Commodification, the Business of Nationalism, and the 'Nationalist Industrial Complex'
In a nutshell, I take a comparative politics approach to a topic of international relations by examining how domestic activities of commodification surrounding disputed territory influence public resonance on territorial disputes by creating personal relevance. To use examples, imagine how a local merchant that sells 'Dokdo bread' (Dokdo is a disputed territory between Japan and South Korea) is able to not only contribute to the nationalist rhetoric surrounding Dokdo, but also become a sustained stakeholder in the issue now that the fate of the country (territorial sovereignty) is aligned with one's own livelihood (business of selling Dokdo bread). Hence, the 'Nationalist Industrial Complex' or NIC is meant to describe the multitude of actors that all partake in some way to strengthen a state's territorial sovereignty claims as well as the myriad of commodification activities.
While it might seem unsettling to think about nationalism in terms of an industrial complex, there is actually a strong component of 'manufacturing' that goes into public interest on territorial sovereignty. I argue that even if territorial disputes galvanize emotions such as nationalism, interest must be earned rather than assumed. The necessity of problematizing public interest is magnified when we accept the reality that territorial sovereignty is always competing for public’s attention against other more pressing everyday priorities as that of jobs, health, and public safety. The commodification of nationalism or the businesses surrounding territorial sovereignty in the marketplace—say, food and drinks that popularize the name of the contentious territory (see images below)—are able to explain what gives public interest its permanency. By making territoriality a party of everyday life, commodification effectively makes territoriality everyone’s business.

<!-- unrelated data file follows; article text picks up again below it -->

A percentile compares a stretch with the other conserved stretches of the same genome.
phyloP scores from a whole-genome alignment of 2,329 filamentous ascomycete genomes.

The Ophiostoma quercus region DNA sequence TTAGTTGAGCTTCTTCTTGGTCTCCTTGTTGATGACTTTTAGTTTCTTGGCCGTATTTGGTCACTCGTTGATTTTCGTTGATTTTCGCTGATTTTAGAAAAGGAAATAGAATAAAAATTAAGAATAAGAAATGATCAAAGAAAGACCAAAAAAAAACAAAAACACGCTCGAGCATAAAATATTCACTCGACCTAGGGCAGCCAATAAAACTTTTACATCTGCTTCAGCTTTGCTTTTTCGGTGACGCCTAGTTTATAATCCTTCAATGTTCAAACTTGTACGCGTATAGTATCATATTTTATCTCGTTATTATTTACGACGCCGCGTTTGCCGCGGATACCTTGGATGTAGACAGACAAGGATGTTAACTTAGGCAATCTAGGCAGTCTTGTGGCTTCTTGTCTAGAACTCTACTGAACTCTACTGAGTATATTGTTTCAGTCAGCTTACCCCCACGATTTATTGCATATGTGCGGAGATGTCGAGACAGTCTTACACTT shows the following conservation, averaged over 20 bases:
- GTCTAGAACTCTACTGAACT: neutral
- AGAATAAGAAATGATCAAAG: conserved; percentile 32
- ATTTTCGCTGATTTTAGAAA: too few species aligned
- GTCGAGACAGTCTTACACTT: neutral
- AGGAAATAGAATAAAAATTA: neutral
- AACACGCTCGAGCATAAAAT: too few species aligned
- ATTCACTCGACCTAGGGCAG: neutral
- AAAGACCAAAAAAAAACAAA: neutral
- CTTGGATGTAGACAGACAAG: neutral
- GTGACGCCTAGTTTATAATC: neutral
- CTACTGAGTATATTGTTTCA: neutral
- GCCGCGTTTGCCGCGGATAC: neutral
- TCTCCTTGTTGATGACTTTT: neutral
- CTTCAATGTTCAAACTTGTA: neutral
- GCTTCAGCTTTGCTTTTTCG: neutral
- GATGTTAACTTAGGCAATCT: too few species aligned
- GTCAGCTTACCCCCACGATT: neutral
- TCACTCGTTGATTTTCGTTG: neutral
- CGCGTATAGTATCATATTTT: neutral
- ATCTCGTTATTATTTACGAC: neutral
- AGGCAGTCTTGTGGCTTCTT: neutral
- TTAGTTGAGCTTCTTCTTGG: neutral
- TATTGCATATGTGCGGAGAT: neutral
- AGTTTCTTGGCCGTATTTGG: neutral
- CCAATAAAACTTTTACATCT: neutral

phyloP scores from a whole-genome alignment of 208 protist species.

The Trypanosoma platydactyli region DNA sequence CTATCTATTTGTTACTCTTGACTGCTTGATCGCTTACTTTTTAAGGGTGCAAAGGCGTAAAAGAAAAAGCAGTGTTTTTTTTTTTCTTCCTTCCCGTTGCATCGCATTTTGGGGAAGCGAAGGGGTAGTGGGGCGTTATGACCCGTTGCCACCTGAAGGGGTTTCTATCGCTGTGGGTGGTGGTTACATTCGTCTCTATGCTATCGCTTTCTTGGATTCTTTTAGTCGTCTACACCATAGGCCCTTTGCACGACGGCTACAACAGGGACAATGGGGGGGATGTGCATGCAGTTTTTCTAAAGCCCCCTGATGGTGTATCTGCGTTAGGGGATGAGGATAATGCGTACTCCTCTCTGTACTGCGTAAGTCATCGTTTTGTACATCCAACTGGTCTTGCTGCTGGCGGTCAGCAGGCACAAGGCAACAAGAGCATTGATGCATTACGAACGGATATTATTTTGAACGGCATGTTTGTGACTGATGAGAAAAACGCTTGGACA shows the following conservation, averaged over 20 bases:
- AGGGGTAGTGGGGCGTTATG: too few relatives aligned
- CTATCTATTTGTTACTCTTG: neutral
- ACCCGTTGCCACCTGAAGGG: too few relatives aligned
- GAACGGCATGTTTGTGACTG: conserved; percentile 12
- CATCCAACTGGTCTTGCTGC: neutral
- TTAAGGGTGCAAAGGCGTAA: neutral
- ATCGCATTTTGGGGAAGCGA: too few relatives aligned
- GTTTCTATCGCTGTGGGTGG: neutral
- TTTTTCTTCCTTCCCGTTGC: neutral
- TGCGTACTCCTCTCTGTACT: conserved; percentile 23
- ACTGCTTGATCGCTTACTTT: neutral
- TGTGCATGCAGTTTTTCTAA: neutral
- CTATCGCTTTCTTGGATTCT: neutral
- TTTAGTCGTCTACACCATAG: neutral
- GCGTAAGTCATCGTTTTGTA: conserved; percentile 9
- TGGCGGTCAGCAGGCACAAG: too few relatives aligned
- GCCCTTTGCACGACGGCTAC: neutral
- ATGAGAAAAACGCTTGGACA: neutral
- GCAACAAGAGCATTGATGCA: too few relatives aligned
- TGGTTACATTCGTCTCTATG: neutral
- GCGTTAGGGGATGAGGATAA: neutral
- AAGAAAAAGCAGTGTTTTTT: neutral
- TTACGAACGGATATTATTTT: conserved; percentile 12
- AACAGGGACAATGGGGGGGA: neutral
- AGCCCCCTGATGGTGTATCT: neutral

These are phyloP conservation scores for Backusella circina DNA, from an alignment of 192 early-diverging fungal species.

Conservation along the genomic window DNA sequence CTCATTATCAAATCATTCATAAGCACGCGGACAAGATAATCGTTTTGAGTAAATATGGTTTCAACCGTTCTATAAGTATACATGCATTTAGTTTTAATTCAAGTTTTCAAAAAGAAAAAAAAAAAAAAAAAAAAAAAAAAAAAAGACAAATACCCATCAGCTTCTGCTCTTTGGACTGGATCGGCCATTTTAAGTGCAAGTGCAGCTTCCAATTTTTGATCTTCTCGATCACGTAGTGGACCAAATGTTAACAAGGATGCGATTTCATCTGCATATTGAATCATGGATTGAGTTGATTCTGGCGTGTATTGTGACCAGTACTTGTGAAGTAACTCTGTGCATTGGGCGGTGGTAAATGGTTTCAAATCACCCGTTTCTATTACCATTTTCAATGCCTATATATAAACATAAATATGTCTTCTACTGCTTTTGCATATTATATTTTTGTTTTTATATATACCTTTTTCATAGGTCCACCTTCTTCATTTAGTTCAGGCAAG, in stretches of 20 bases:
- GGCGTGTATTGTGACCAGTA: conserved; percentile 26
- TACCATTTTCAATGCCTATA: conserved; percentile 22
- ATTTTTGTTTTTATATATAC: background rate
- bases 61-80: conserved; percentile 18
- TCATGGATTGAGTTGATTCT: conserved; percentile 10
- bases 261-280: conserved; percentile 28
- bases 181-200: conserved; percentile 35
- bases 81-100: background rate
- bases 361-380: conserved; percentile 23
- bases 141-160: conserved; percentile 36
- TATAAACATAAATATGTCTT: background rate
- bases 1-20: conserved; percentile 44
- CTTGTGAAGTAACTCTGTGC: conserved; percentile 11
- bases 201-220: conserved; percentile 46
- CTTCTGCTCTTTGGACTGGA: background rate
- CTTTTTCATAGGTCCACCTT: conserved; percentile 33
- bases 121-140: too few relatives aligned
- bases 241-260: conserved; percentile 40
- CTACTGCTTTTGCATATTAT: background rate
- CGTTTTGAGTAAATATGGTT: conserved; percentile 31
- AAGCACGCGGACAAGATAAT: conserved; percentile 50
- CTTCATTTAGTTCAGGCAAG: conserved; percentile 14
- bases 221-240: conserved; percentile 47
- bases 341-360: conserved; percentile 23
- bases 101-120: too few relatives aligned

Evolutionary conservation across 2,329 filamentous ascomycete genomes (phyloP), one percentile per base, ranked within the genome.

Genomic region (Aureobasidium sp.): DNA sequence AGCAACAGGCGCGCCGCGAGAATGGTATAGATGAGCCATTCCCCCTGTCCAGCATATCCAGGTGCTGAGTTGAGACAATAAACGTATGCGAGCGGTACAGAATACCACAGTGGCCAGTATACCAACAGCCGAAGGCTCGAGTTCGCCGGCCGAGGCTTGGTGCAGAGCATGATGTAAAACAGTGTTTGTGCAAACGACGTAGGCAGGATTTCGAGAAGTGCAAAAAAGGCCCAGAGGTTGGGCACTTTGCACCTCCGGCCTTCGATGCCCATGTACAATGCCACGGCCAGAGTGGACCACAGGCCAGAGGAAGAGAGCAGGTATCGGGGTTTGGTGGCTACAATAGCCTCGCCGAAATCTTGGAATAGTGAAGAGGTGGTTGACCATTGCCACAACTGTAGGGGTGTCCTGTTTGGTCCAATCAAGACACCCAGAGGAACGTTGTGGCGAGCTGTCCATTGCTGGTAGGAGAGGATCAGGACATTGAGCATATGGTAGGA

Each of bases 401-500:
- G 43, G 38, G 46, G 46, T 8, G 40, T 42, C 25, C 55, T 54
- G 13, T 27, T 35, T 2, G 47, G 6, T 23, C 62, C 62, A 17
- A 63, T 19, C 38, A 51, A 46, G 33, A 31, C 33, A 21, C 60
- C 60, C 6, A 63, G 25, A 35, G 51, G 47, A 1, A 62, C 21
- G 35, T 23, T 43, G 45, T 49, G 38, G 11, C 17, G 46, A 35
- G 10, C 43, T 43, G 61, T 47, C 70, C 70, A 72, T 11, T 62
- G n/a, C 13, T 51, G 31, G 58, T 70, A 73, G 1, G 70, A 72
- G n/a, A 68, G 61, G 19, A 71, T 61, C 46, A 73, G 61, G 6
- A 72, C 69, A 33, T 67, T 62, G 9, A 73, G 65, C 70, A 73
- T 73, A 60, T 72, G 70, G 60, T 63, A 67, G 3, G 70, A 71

By applying the argument to the region of Northeast Asia and its ongoing territorial disputes, I am able to: 1) identify scope conditions for conflict (i.e. the more internationalized the scope of commodification, the greater the potential for provocation); 2) reinforce the agency (and the actors) behind the politicization of territory (rather than attributing the tensions to 'history' in its abstract entirety), and; 3) demonstrate how the state actually modulates activities of commodification, which goes against the orthodoxy that the state would fully endorse any activity that contributes to an official state policy or position.
With all that said, my more general intention is to transition from thinking about territorial disputes "in our heads" to how people do politics "in the (everyday) world," and move away from the hegemonic understanding of citizens as simply protesters or consumers within the context of territorial disputes by giving them creative agency through the channel of commodification.